6/25/12: By Richard Weitz
Sino-Iraq relations will likely continue to strengthen in the near future.
China, which imports more than half its oil, needs Iraqi energy, while Iraq, which continues to suffer from sectarian violence and an unstable political environment, depends heavily on China’s willingness to invest in the country despite these lingering problems.
Yet, China’s policy towards Iraq is often mischaracterized as being determined exclusively by oil.
Unlike Iran and Saudi Arabia, Iraq has never been a major oil exporter to China.
Indeed, Beijing’s lukewarm opposition to the 2003 Anglo-American invasion partly resulted from China’s willingness to sacrifice Iraqi oil opportunities for other benefits, such as the U.S. government’s declaration that the “East Turkestan Independence Movement (ETIM)” is a terrorist organization and American assurances that the United States would not attack North Korea’s nuclear facilities.
Of course, China is not going to abstain from seeking opportunities to access Iraq’s oil or participate in other commercial ventures in the country.
Iraq’s relationship with China has expanded significantly since 2003. China has won stakes in 3 out of the 11 oil contracts offered by the Iraqi government in addition to renegotiating a Saddam-era deal worth around $3 billion. Chinese firms have been willing to reestablish relations with Iraq shortly after the U.S. invasion, and have since been willing to tolerate high levels of risk in order to gain access to some of Iraq’s most lucrative oil contracts. These deals have collectively made China the biggest investor in Iraq’s oil and gas industry, which has the world’s second largest proven oil reserves.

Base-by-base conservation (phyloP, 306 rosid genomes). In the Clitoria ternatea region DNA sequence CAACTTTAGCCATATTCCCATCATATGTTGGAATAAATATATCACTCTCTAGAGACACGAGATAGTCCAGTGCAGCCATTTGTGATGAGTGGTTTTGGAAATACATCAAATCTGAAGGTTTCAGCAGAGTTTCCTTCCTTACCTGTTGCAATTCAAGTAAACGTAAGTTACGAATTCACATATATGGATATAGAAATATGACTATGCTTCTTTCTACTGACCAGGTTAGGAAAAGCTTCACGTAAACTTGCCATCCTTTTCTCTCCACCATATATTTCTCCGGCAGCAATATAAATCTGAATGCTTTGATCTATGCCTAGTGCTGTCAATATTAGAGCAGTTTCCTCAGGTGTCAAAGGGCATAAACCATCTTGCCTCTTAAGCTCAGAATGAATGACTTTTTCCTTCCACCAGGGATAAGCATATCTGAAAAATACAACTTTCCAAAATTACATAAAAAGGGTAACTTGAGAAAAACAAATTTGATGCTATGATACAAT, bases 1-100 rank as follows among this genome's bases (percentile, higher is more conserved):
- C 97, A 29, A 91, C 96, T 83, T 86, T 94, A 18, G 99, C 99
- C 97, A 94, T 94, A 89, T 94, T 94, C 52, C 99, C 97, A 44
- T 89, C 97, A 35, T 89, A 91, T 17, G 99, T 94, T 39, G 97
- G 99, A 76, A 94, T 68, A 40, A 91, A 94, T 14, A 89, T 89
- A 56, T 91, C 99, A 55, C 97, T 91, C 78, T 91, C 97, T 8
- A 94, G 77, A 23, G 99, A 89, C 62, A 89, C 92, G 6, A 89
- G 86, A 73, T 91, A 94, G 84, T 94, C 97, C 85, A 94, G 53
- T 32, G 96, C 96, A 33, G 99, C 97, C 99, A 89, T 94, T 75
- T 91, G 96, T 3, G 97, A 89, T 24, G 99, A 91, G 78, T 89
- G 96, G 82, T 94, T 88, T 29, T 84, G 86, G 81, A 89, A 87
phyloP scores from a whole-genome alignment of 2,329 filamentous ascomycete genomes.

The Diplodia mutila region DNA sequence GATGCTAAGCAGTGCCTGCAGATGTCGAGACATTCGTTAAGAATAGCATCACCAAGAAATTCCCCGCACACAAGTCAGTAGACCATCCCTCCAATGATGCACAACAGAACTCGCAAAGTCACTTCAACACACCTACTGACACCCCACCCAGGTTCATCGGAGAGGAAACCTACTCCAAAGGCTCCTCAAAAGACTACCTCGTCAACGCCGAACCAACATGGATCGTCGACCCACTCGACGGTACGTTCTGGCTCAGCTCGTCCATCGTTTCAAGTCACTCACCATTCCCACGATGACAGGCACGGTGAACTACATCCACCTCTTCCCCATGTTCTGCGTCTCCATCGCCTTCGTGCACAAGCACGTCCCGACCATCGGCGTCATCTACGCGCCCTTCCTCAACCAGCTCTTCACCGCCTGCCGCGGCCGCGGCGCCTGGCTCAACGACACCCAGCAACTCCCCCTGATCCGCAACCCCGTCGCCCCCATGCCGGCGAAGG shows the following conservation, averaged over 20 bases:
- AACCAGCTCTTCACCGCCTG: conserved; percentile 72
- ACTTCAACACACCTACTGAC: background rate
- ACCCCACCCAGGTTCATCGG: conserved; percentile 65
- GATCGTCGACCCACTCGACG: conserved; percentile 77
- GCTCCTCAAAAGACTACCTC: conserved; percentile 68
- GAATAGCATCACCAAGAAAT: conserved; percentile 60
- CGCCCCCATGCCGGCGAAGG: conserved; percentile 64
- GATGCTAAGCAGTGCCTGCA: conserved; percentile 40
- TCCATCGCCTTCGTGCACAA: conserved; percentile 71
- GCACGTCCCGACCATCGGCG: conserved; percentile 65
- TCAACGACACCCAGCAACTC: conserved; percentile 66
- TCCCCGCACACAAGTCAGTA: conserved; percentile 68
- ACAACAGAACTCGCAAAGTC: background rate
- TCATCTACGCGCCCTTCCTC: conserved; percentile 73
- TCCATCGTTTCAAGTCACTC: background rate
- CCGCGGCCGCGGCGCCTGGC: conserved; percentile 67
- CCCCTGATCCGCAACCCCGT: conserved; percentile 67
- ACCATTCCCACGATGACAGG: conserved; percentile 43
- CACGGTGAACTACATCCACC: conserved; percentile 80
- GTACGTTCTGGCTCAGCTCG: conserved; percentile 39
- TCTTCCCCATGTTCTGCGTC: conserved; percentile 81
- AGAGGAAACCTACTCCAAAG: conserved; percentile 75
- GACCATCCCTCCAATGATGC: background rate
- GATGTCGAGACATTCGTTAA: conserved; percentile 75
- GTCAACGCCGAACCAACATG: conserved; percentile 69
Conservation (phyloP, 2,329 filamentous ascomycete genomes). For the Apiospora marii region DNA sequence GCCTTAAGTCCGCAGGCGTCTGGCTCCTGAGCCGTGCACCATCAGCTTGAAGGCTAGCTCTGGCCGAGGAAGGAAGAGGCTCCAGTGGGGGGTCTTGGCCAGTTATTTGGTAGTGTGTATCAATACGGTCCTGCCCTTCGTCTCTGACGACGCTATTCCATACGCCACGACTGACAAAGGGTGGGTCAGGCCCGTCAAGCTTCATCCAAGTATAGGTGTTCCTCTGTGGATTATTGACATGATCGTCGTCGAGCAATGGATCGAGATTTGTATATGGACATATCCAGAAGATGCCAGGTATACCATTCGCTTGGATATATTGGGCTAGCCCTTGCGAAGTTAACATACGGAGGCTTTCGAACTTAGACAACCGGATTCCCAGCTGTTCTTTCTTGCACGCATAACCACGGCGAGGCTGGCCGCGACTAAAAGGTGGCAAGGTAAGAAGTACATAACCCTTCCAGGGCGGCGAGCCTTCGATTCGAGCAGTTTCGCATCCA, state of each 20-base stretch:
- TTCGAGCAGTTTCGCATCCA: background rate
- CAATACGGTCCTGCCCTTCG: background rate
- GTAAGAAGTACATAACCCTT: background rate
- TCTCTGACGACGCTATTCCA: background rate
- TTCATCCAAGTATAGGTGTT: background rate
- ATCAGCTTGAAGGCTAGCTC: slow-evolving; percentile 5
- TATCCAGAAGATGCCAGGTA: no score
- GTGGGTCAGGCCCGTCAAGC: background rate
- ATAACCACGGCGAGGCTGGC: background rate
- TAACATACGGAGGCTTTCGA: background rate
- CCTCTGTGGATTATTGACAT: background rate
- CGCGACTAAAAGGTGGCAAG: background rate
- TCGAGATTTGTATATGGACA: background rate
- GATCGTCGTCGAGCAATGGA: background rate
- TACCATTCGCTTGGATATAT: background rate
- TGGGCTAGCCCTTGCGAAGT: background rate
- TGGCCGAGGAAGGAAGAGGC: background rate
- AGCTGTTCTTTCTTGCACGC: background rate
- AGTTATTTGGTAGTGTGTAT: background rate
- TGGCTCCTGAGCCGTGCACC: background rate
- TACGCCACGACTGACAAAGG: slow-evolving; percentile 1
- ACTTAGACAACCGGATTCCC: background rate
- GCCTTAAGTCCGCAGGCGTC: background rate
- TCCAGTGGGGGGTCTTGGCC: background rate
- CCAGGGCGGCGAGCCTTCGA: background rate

Iraqis are naturally eager to sign deals with China’s oil companies given their robust PRC government backing, their abundant investment funds, and their extensive experience working in challenging security environments.
Companies from many other countries have been reluctant to invest in the country due to continued political and economic turmoil, which has greatly hampered Iraq’s economic recovery. Chinese investors have proved willing to overlook these difficulties.
In 2009, the governments of China and Iraq approved a joint venture between CNPC, BP and the Iraqi government to revive the Rumaila field in southern Iraq. Much larger than al-Ahdab, Rumaila currently produces 1.06 million barrels a day; within seven years, CNPC plans to almost triple that production. Altogether, China has won four of the dozen contracts that the Iraqi central government has awarded since 2003. China also promotes security and stability in the region, a key component for investing in their oil and bidding on oil contracts.